Another option is to advance the governance reform de facto. Preparing for Lagarde’s departure by lining up candidates from developing countries and making it clear that the long-established practice of a European leading the IMF — and an American the World Bank — is no longer acceptable would be a significant step in the right direction. This route has the advantage of avoiding the toxic domestic politics of the United States, which will almost certainly continue to frustrate emerging and developing countries — especially China.

Lagarde is slated to stand down in July 2016. Leaving aside the question of whether or not her performance is good enough to win a renewal of her term, and despite rumors about her willingness to serve another term, the main European countries should make it clear that it is unlikely she will be reappointed. Having another European manage the IMF is simply unacceptable. China will hold the G-20 chair in 2016, giving it a platform to kindle the debate on global economic governance and push the view that the new managing director should be somebody from a developing country.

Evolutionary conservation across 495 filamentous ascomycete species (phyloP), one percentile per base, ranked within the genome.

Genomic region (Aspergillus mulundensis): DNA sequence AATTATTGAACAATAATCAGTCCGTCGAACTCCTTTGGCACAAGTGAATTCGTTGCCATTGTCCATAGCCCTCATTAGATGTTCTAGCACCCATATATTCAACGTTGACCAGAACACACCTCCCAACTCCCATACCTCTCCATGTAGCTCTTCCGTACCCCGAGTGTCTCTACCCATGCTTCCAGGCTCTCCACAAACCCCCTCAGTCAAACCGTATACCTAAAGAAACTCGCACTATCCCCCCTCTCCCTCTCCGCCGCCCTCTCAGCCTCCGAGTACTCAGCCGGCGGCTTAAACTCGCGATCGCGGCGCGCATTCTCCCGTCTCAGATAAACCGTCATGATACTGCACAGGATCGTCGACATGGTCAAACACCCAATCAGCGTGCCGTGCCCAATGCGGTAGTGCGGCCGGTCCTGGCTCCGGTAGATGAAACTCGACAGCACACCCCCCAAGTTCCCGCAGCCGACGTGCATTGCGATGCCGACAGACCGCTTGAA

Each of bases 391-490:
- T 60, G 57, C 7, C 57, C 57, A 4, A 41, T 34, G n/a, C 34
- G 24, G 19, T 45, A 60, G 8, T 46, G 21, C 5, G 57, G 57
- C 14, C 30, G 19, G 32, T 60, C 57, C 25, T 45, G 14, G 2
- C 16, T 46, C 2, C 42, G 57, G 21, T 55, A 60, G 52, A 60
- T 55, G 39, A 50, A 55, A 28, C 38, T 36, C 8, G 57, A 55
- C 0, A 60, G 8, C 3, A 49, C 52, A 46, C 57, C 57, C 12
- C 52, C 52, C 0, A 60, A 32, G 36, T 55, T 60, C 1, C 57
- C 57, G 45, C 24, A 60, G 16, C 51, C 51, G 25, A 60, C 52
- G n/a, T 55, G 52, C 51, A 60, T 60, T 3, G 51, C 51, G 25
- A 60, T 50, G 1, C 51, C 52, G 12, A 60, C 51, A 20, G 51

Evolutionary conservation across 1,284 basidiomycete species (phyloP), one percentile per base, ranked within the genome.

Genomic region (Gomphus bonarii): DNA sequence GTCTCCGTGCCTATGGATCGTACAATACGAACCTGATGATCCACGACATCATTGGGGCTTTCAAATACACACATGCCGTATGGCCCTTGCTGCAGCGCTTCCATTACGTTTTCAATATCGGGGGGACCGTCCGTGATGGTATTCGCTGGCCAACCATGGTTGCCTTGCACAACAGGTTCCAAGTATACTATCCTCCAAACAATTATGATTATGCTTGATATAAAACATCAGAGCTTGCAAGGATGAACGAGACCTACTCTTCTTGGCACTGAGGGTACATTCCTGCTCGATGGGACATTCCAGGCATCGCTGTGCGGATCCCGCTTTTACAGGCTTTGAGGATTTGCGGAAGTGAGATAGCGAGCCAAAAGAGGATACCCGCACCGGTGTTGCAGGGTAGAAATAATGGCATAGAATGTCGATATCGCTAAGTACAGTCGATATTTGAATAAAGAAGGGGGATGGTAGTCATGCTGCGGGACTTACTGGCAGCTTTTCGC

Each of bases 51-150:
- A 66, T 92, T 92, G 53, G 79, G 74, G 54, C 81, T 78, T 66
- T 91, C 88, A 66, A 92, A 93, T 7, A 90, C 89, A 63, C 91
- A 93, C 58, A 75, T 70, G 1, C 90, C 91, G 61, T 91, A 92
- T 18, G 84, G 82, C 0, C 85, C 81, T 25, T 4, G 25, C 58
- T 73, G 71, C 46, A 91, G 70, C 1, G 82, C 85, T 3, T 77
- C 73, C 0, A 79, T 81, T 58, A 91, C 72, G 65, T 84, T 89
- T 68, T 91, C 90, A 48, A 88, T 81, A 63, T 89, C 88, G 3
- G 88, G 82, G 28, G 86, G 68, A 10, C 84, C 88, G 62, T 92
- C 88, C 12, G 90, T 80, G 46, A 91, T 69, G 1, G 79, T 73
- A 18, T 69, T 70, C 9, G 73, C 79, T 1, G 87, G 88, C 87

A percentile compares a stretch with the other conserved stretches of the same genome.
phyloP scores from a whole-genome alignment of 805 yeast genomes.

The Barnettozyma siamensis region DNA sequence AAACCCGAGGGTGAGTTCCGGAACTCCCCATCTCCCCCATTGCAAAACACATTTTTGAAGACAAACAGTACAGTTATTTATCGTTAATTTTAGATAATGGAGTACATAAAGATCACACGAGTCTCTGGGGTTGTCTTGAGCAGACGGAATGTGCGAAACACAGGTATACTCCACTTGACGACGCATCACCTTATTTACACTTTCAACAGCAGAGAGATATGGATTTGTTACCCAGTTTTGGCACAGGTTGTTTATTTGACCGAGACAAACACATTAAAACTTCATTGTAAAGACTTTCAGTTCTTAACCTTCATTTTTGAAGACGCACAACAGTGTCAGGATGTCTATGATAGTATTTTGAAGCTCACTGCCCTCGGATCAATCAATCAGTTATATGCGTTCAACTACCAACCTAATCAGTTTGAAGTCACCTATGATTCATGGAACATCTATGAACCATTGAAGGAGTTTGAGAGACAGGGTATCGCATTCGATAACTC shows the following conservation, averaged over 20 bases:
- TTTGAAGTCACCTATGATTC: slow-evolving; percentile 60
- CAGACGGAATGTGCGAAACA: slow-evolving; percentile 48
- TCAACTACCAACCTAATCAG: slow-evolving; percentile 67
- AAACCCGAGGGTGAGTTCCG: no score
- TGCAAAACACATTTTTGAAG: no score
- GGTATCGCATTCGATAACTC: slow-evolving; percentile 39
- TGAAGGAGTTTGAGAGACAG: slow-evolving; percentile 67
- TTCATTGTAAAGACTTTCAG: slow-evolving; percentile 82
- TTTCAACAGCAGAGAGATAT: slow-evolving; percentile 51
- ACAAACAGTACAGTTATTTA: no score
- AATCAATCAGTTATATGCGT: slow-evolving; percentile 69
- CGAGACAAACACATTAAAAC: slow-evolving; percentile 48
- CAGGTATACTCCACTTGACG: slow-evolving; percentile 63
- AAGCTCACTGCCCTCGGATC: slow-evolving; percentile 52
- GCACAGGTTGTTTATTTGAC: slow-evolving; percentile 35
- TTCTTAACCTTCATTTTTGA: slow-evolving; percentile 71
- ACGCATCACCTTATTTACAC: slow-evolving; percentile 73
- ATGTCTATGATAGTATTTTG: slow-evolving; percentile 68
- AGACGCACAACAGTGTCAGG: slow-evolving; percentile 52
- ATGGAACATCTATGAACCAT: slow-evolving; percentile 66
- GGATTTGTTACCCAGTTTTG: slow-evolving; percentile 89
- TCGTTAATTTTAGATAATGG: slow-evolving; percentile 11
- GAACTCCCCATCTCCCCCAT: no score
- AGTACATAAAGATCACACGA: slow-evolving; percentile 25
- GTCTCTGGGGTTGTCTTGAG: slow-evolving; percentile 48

Eligible candidates will still have to walk a fine line. They must have the technical skills needed to intervene meaningfully in the policy debate and a diplomatic touch. They will have to be agreeable to both China and the United States and be from a country that has good relations with both. And, of course, given the great deal of public scrutiny, they will need to be irreproachable in their personal and professional lives. The pool of plausible candidates is not deep, but Mexico’s Angel Gurría, who is currently secretary-general of the Organization for Economic Cooperation and Development, for example, could fit the bill.

When Lagarde was selected in 2011, she was a compromise candidate and very much a product of the moment: European countries were unwilling to step back, and the developing countries were unable to agree on a common candidate. But things may be different in 2016.

By then developing nations will be putting the IMF’s commitment to governance reform to the test. They will be demanding evidence that the weight of developing countries in the world economy, acknowledged in the steps made in 2010, is being fairly accounted for. They will want to see an end to the practice of a European leading the IMF and an American the World Bank. Of course, both Europe and the United States could decide to continue the status quo, having the voting system still in their favor given the deadlock in the formal approval of the governance reform. But if they do, the developing countries may finally turn their back on the unreformed Bretton Woods institutions. This week in Lima, the developing countries will take the temperature and gauge whether the future of the world’s multinational institutions lies in Washington — or somewhere else.